Crowd vs funding, which one is sexier? Role of communities
Crowdfunding advantages you will love.
Crowdfunding allows creators to bring their innovative ideas to life. It offers them a chance to get the funding they need, by pooling together lots of small amounts of money from a large group of people.
While the idea is not new — many historic monuments have been financed by the ‘crowd’ — it really took off in the late 2000s.
Over the last ten years, I’ve watched crowdfunding emerge as a billion-dollar industry, with millions of contributors supporting the hundreds of thousands of campaigns that creators have brought to life.
But is it all about money?
While most of the crowdfunding campaigns I worked with five years ago were small teams of innovative minds, on the verge of becoming startups, recently we have welcomed a new wave of campaigners. ( read about our recent million-dollar campaign)
Hardly strapped for cash, Coca Cola is bottling the Swiss Alps, Philips has a new projector, and Bose a new speaker. Obviously, they are not in dire straits or looking for investments from the internet crowd.
So, what is their motive behind creating crowdfunding campaigns alongside first-time founders?
From Indie Films to Soda Pop
In 2008, Danae Ringelmann and two friends started a fundraising platform, Indiegogo. A year later, they were followed by artist and entrepreneur Perry Chen’s Kickstarter. Both sites’ aim was simple and small — to help artists and creatives collect funds for their projects.
Both platforms’ founders wanted to solve the worst hunger disaster of the first world — the starving artist. Their startups were to be platforms for creatives, filmmakers and writers to fundraise for their new initiatives.
What they couldn’t have anticipated, was the success their platforms would enjoy — Kickstarter went on to raise around $4.7 billion and finance half a million projects, and Indiegogo isn’t far behind.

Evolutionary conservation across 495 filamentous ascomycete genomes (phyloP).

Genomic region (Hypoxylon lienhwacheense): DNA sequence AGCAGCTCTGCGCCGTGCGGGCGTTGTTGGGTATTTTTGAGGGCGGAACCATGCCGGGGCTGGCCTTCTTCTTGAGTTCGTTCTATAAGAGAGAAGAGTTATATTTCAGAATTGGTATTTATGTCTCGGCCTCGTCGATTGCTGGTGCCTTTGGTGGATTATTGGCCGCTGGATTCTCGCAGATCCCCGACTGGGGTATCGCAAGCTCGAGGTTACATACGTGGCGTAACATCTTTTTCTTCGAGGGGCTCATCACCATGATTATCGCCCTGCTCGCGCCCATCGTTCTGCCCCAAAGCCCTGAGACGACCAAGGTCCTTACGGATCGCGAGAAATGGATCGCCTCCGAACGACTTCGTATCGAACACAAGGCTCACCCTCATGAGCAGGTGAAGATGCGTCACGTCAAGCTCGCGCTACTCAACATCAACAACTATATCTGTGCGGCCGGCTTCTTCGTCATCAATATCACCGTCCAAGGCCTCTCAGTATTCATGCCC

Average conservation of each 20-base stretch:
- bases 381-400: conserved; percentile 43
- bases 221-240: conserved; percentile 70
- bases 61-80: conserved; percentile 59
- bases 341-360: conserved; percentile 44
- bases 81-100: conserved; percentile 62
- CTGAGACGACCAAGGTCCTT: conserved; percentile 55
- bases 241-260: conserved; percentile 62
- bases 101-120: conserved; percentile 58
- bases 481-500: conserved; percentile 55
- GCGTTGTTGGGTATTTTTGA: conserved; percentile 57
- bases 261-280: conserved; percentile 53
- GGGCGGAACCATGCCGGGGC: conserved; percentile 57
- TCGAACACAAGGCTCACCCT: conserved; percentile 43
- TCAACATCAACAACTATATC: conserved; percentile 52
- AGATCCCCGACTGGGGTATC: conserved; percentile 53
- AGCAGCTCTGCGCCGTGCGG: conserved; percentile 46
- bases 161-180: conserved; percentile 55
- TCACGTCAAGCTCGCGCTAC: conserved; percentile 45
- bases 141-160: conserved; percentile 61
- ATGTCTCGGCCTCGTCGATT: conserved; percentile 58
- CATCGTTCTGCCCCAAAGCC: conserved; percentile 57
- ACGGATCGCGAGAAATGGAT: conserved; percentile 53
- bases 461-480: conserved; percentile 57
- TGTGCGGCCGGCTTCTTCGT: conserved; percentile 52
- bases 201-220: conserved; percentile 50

But were they still the artists’ havens they had envisioned?
The lion’s share of Kickstarter’s financing comes from its game, design, and technology campaigns. Yet, over a decade later, it still positions itself as a place for creatives and works hard to promote its artistic projects.
While Indiegogo is not that open with its platform’s numbers, my guess is that about 90% of its successful dollars are due to its consumer tech projects. And, unlike its competition, Indiegogo has accepted the shift!
Despite its name, Indiegogo quickly realized that it wouldn’t survive on indie filmmakers alone. And although Danae might never have thought her startup would be so mainstream that Coca Cola or Philips would be using it to run crowdfunding campaigns, her site now welcomes tech and big brands with open arms.
Corporations are pouring through the open doors, introducing their latest products to the market through crowdfunding. JBL, Bose, Segway and Xiaomi are just some of the many other popular names you’ll find on Indiegogo.
This begs the question — do these brands desperately need money?
So, if it’s not the ‘funding’ in crowdfunding that these companies are after, that leaves us with the other half of the equation.
The Value Of An Engaged Community
Over the last five years, my crowdfunding career has offered me unique insights into the developments this industry has gone through.
My initial clients were exclusively startups looking to fund their original inventions. Money was their primary goal, and crowdfunding offered them a much more attractive, quicker, and risk-free solution to raising it than the common route through accelerators, investors, or bank loans.
Over time, my client-base grew to include founders who valued something more than money — the crowd.
You see, people who back projects on Indiegogo and Kickstarter are not customers. They are not clients. Or necessarily consumers. But they are not team members, either.
They are something in between. They are our community.
The backing community is more engaged in the products and ideas of the founders, sharing and supporting them. They also help campaign owners quickly validate their ideas, sharing invaluable feedback and suggestions that would have otherwise been nearly impossible to gather on such scale.
Is this that big a deal?
I think it is. And so do the bigger companies, as shown by their sudden influx into crowdfunding. It is thanks to the community of backers that we get these five bold benefits, worth much more than the monetary value of funding itself.
- Quick Product/Price Validation
A typical crowdfunding campaign lasts for about 2 months.